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Throwback Thursday: Diary documents hardship of Winona's settlers
THROWBACK THURSDAY

Throwback Thursday: Diary documents hardship of Winona's settlers

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This story originally was published Feb. 22, 1930, in the Winona Republican-Herald, a predecessor of the Winona Daily News.

Memories of the first settlers of Winona and Minnesota City were revived for Orrin F. Smith, resident of Winona since 1854, by the request of a man from Mapleton when he was here on federal grand jury service for information about the location of the old Taylor house in Winona, home of his parents in 1854.

The house, believes Mr. Smith, was on Mankato Avenue between Third and Fourth streets, not far from the homes of General Charles H. Berry, Judge Daniel Evans, Edward S. Smith and John Keynes.

In a letter to the Republican-Herald, Mr. Smith recalled the house, known to him as the Taylor home when he attended the old Third Ward school near the present site of the Washington school building of today. That was during the Civil War, sometime between 1862 and 1866.

Mr. Smith’s letter, recounting the hardships of Winona and Minnesota City pioneers, is as follows:

“Since reading a letter received by Paul P. Thompson from the above mentioned Mr. Taylor, recollections have been carried back to the leaves of the journals of Rev. Edward (Elder) Ely wherein, under dates of May 7 and 28, 1852, Mr. Ely told of the vicissitudes and trials of the members of the Western Farm and Village Association that made settlement in Minnesota City that year, as given in part, below:

“May 7th. Today Dr. Childs came down from Minnesota City, with all his goods. He gives the following account of the last few days; He says that a party of 40 left St. Louis on tho 26th of April bound for Minnesota. The captain of the Excelsior agreed to land the party at the nearest point possible.

“The boat passed Wabashaw Prairie about 5 o’clock in the afternoon of the 2nd of May. Reached Holmes’ Landing (note, now Fountain City). There they made fast to a wood-boat and unloaded while steaming up the river. When about five miles up the river the party of 40 agreed to put all their goods into the wood-boat and make for the west side of the river the best way they could.

No shelter provided

“Just at dark, before supper the boat was fastened in the middle of the Mississippi. The small craft held the germ of the first settlement in Minnesota. After five hours the party landed on the high table land north of the city, at the upper end of the prairie, (Near Troost’s mill.)

Cold and hungry, the women and children huddled together around a hastily made fire, while the men went through the wood to find Mr. Haddock (one of the organizers or agents of the Western Farm and Village Assn.) and his 10 assistants, who had been on the grounds some two weeks.

“After finding tho party they learned that no shelter had been provided, save a little shanty 7 x 11 feet, built of some stray slabs and boards found on the islands nearby. Toward morning the women and children were conducted to this place for shelter. The light of day revealed the actual condition of the party.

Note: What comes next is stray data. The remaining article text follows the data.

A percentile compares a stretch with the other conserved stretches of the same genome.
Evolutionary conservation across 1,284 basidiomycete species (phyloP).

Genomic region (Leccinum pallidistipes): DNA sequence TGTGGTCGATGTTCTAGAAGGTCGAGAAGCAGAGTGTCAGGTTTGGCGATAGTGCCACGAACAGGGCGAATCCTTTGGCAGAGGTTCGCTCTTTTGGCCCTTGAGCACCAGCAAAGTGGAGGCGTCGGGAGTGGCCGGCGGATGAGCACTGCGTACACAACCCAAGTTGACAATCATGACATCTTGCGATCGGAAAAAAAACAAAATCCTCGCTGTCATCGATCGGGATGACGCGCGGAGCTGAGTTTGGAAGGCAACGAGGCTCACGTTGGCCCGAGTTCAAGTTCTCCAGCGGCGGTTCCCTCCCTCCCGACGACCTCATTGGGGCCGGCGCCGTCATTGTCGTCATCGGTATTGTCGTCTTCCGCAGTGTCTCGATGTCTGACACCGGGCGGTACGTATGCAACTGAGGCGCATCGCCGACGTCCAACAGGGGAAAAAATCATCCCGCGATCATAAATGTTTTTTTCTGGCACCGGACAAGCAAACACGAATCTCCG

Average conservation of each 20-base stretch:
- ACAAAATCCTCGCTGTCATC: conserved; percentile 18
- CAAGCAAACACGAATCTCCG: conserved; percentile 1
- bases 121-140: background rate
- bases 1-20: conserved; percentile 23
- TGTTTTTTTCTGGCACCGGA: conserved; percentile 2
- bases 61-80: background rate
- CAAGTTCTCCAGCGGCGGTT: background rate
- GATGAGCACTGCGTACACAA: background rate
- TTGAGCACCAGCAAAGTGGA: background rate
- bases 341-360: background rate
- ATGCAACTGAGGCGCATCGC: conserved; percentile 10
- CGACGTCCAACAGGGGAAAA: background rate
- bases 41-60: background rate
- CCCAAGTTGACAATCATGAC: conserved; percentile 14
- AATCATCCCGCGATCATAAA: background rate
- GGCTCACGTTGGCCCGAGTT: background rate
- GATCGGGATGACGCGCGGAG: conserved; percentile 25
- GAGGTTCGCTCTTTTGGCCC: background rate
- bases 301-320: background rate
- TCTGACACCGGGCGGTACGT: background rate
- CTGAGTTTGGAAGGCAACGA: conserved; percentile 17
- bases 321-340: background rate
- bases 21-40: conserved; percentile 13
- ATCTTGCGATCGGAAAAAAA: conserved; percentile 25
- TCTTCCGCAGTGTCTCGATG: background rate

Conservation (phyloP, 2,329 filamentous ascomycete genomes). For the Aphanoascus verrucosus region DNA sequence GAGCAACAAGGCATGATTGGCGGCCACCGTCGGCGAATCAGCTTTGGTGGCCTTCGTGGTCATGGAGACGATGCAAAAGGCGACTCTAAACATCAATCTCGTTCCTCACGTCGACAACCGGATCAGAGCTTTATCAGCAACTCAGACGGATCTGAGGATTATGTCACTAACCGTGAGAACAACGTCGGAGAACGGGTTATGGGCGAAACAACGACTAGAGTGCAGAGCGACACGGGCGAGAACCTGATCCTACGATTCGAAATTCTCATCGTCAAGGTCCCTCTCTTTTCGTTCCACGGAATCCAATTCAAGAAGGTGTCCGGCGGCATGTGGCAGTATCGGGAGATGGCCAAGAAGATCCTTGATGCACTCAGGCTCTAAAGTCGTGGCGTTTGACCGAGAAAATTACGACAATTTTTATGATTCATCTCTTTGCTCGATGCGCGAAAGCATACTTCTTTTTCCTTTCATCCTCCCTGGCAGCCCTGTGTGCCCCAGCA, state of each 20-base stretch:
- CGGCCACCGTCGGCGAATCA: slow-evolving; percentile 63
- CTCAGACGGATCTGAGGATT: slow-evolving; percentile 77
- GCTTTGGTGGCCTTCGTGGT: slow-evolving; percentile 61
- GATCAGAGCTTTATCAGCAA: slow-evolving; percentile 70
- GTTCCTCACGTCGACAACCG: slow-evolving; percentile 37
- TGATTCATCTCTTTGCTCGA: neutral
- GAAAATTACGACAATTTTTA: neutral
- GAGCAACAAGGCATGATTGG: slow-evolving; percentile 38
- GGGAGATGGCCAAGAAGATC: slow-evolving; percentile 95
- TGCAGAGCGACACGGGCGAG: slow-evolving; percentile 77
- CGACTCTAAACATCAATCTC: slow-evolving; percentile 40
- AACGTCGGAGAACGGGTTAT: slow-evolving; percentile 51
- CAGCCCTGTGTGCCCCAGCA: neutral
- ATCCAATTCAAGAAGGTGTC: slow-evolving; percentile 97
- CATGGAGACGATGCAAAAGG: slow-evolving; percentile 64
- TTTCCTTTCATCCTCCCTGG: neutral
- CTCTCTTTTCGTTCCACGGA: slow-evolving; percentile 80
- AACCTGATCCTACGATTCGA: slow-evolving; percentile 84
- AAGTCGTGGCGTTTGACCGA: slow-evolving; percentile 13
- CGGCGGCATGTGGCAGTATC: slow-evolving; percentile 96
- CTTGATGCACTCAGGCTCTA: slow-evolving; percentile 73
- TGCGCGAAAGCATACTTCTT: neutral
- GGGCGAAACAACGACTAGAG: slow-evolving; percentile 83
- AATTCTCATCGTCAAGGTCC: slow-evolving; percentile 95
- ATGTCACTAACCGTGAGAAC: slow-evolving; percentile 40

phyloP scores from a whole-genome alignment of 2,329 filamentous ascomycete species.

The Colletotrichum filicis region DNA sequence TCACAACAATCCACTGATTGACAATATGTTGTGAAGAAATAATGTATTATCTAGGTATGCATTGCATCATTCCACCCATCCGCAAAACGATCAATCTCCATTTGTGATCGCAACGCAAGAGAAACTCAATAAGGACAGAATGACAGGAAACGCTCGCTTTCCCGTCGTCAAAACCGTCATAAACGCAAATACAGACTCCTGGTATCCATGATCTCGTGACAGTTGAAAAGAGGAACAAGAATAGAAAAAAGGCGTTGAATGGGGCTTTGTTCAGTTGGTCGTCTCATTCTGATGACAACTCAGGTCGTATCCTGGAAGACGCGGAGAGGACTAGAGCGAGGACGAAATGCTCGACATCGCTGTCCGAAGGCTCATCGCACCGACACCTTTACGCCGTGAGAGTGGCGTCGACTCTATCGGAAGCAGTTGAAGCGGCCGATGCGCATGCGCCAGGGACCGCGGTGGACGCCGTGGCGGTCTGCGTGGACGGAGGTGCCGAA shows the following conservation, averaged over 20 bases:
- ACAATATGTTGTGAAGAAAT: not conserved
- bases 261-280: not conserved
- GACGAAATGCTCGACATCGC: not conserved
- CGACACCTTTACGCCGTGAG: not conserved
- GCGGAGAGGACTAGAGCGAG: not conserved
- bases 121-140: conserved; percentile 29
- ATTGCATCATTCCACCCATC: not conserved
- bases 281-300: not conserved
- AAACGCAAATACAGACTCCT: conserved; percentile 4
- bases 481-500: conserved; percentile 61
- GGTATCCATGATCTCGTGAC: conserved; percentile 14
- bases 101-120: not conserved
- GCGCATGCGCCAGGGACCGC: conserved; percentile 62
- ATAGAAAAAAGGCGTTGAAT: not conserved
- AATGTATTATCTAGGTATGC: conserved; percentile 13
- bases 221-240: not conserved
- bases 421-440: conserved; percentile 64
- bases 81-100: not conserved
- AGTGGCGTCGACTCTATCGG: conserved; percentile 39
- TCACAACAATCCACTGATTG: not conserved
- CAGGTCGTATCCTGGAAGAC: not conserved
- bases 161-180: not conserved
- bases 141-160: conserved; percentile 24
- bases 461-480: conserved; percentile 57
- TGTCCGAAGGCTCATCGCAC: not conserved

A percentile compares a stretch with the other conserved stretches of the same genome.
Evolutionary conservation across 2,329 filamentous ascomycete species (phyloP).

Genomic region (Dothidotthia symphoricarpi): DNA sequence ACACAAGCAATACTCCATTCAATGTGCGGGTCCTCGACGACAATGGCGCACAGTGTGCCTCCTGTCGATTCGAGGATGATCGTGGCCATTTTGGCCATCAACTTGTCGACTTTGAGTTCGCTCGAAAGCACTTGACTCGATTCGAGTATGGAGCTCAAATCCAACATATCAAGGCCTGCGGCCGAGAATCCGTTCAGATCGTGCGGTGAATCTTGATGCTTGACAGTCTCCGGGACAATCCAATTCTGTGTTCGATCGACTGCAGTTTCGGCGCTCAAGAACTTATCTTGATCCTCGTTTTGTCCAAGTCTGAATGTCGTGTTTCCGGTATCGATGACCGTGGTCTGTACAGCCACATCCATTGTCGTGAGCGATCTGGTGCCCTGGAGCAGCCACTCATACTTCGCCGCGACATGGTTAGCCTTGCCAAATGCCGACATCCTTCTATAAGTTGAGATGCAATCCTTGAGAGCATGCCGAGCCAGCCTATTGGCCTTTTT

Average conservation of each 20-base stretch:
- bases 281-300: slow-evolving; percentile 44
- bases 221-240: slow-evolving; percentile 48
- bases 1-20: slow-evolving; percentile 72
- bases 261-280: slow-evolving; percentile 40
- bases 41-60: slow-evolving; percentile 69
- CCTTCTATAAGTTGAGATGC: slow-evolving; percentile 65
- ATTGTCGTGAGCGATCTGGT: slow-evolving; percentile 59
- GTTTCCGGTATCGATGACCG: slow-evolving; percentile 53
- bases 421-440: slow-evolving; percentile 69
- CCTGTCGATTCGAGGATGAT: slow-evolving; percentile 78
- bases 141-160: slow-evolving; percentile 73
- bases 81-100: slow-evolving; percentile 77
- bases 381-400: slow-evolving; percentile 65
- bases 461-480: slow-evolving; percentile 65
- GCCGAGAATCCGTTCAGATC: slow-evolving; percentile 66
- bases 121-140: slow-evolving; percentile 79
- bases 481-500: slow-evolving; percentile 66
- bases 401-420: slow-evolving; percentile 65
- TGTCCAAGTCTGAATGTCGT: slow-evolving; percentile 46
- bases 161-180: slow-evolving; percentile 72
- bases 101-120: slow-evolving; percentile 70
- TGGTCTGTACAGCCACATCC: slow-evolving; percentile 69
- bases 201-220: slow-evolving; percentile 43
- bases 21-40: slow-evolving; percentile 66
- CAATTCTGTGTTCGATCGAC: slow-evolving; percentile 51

Dr. Childs formed a party, chartered the wood-boat, reloaded their goods, got on board and set the bow of the boat down the river along the west bank of the slough and landed near Johnson’s shanty four days after they had passed up. Dr. Childs looks 10 years older than when I saw him five days ago at La Crosse.

Asiatic cholera

“May 28th — It is now a little more than three weeks since the arrival of the first boat, and already our register contains the names of six who have died, and another one is past hope of recovery. The real Asiatic cholera is here. A young man died after an illness of only eight hours.

A little niece of Dr. Childs, a sweet child of about 12 summers, had come 2,000 miles, from New York by way of Cleveland, Cincinnati and St. Louis, and had been out in the woods on the night of the arrival of the first party. The child died of the measles in Johnson’s shanty.

“There is much sickness and suffering in the little shanty, made of a few boards, on the mound at the landing at the foot of the street. (Now Johnson Street.)

For storing goods

“This shanty was made for the purpose of storing goods, without any roof except a few boards laid loosely over the top. Several families have been detained here, on their way to Minnesota City, until bad weather and exposure have brought on sickness. There have been several days of cold rain and with no shelter, no physicians, no medicines and no place to work or to sleep, it can hardly be expected that the sick will recover.

Two little children (evidently those of Mr. and Mrs. Taylor) died and their mother was taken down with the same disease. As soon as the children could be buried (their place of burial was on a farm of Evans and probably not far from the intersection of Fifth and High streets where a cemetery was made in the early ‘50s) the mother was carried on board a boat in a large chair and taken to La Crosse where she has since died. Such are the trials of the first settlers of this side of the river.

“The shanty in which those children died has not been without occupants. Bad as it is, it is the best and only shelter, except Johnson’s and the home of Mr. and Mrs. Goddard, and these are always more than full: for Gov. Ramsey, when he was here, had to sleep, rolled in a blanket, on the river bank. He came prepared for it.”

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